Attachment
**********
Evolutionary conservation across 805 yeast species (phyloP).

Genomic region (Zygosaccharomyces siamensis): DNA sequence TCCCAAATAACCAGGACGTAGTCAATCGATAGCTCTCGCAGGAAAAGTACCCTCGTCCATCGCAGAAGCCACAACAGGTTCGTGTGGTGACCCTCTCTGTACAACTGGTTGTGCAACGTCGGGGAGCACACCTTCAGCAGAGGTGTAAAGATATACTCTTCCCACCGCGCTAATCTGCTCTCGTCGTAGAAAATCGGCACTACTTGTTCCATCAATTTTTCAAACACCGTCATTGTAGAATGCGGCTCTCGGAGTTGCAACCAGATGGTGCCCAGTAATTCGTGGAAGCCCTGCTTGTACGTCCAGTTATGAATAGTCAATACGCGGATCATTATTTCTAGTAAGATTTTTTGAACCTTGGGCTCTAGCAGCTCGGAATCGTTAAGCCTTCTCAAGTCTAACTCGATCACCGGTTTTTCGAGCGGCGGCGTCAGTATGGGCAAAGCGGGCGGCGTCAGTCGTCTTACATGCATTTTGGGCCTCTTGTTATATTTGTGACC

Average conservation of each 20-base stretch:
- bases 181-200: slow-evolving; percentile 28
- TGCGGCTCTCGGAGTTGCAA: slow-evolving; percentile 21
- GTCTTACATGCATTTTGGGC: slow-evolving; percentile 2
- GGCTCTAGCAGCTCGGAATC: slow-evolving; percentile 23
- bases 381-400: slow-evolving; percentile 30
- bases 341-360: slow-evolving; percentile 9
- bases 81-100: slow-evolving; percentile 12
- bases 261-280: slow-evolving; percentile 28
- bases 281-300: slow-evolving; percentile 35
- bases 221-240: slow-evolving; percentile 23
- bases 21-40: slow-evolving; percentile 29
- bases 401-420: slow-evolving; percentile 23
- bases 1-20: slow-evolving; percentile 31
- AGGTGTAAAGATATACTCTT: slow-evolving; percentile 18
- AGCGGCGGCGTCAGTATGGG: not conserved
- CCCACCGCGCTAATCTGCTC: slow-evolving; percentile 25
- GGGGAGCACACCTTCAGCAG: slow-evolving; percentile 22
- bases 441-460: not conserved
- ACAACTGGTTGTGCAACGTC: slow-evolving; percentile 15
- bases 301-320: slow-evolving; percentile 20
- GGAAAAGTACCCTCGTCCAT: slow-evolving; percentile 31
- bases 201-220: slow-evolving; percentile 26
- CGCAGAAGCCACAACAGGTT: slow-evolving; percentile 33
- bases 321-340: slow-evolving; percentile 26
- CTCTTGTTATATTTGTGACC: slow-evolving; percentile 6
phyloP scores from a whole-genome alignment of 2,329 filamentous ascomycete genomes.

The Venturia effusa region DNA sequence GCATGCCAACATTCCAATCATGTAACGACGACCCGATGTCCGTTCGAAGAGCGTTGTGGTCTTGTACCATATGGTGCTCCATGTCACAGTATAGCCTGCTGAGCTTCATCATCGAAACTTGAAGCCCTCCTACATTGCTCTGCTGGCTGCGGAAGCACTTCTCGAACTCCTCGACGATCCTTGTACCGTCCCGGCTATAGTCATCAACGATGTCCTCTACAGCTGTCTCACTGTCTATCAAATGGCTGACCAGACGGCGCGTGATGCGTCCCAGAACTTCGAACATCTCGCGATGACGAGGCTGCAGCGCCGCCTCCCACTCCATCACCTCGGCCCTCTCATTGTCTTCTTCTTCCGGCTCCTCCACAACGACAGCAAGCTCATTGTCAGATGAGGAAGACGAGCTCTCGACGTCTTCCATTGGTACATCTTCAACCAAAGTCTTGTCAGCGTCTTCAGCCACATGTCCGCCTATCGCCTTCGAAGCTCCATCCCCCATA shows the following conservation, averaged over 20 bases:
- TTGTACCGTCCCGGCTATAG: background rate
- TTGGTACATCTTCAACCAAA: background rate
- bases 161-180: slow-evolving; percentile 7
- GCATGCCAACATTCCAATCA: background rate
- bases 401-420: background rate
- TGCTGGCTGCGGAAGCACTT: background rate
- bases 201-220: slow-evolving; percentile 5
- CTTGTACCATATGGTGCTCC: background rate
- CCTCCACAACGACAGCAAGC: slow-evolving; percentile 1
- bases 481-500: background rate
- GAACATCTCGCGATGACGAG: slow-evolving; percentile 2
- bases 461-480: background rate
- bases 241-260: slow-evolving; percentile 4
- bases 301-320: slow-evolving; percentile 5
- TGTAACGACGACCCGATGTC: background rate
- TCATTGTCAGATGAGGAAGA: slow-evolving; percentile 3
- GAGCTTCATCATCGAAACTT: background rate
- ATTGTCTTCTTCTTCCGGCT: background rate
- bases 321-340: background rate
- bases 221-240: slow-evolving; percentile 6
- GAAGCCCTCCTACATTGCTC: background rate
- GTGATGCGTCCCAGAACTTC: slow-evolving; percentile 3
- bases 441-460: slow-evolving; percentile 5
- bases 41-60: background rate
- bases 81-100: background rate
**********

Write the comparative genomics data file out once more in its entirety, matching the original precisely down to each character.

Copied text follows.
Evolutionary conservation across 805 yeast species (phyloP).

Genomic region (Zygosaccharomyces siamensis): DNA sequence TCCCAAATAACCAGGACGTAGTCAATCGATAGCTCTCGCAGGAAAAGTACCCTCGTCCATCGCAGAAGCCACAACAGGTTCGTGTGGTGACCCTCTCTGTACAACTGGTTGTGCAACGTCGGGGAGCACACCTTCAGCAGAGGTGTAAAGATATACTCTTCCCACCGCGCTAATCTGCTCTCGTCGTAGAAAATCGGCACTACTTGTTCCATCAATTTTTCAAACACCGTCATTGTAGAATGCGGCTCTCGGAGTTGCAACCAGATGGTGCCCAGTAATTCGTGGAAGCCCTGCTTGTACGTCCAGTTATGAATAGTCAATACGCGGATCATTATTTCTAGTAAGATTTTTTGAACCTTGGGCTCTAGCAGCTCGGAATCGTTAAGCCTTCTCAAGTCTAACTCGATCACCGGTTTTTCGAGCGGCGGCGTCAGTATGGGCAAAGCGGGCGGCGTCAGTCGTCTTACATGCATTTTGGGCCTCTTGTTATATTTGTGACC

Average conservation of each 20-base stretch:
- bases 181-200: slow-evolving; percentile 28
- TGCGGCTCTCGGAGTTGCAA: slow-evolving; percentile 21
- GTCTTACATGCATTTTGGGC: slow-evolving; percentile 2
- GGCTCTAGCAGCTCGGAATC: slow-evolving; percentile 23
- bases 381-400: slow-evolving; percentile 30
- bases 341-360: slow-evolving; percentile 9
- bases 81-100: slow-evolving; percentile 12
- bases 261-280: slow-evolving; percentile 28
- bases 281-300: slow-evolving; percentile 35
- bases 221-240: slow-evolving; percentile 23
- bases 21-40: slow-evolving; percentile 29
- bases 401-420: slow-evolving; percentile 23
- bases 1-20: slow-evolving; percentile 31
- AGGTGTAAAGATATACTCTT: slow-evolving; percentile 18
- AGCGGCGGCGTCAGTATGGG: not conserved
- CCCACCGCGCTAATCTGCTC: slow-evolving; percentile 25
- GGGGAGCACACCTTCAGCAG: slow-evolving; percentile 22
- bases 441-460: not conserved
- ACAACTGGTTGTGCAACGTC: slow-evolving; percentile 15
- bases 301-320: slow-evolving; percentile 20
- GGAAAAGTACCCTCGTCCAT: slow-evolving; percentile 31
- bases 201-220: slow-evolving; percentile 26
- CGCAGAAGCCACAACAGGTT: slow-evolving; percentile 33
- bases 321-340: slow-evolving; percentile 26
- CTCTTGTTATATTTGTGACC: slow-evolving; percentile 6
phyloP scores from a whole-genome alignment of 2,329 filamentous ascomycete genomes.

The Venturia effusa region DNA sequence GCATGCCAACATTCCAATCATGTAACGACGACCCGATGTCCGTTCGAAGAGCGTTGTGGTCTTGTACCATATGGTGCTCCATGTCACAGTATAGCCTGCTGAGCTTCATCATCGAAACTTGAAGCCCTCCTACATTGCTCTGCTGGCTGCGGAAGCACTTCTCGAACTCCTCGACGATCCTTGTACCGTCCCGGCTATAGTCATCAACGATGTCCTCTACAGCTGTCTCACTGTCTATCAAATGGCTGACCAGACGGCGCGTGATGCGTCCCAGAACTTCGAACATCTCGCGATGACGAGGCTGCAGCGCCGCCTCCCACTCCATCACCTCGGCCCTCTCATTGTCTTCTTCTTCCGGCTCCTCCACAACGACAGCAAGCTCATTGTCAGATGAGGAAGACGAGCTCTCGACGTCTTCCATTGGTACATCTTCAACCAAAGTCTTGTCAGCGTCTTCAGCCACATGTCCGCCTATCGCCTTCGAAGCTCCATCCCCCATA shows the following conservation, averaged over 20 bases:
- TTGTACCGTCCCGGCTATAG: background rate
- TTGGTACATCTTCAACCAAA: background rate
- bases 161-180: slow-evolving; percentile 7
- GCATGCCAACATTCCAATCA: background rate
- bases 401-420: background rate
- TGCTGGCTGCGGAAGCACTT: background rate
- bases 201-220: slow-evolving; percentile 5
- CTTGTACCATATGGTGCTCC: background rate
- CCTCCACAACGACAGCAAGC: slow-evolving; percentile 1
- bases 481-500: background rate
- GAACATCTCGCGATGACGAG: slow-evolving; percentile 2
- bases 461-480: background rate
- bases 241-260: slow-evolving; percentile 4
- bases 301-320: slow-evolving; percentile 5
- TGTAACGACGACCCGATGTC: background rate
- TCATTGTCAGATGAGGAAGA: slow-evolving; percentile 3
- GAGCTTCATCATCGAAACTT: background rate
- ATTGTCTTCTTCTTCCGGCT: background rate
- bases 321-340: background rate
- bases 221-240: slow-evolving; percentile 6
- GAAGCCCTCCTACATTGCTC: background rate
- GTGATGCGTCCCAGAACTTC: slow-evolving; percentile 3
- bases 441-460: slow-evolving; percentile 5
- bases 41-60: background rate
- bases 81-100: background rate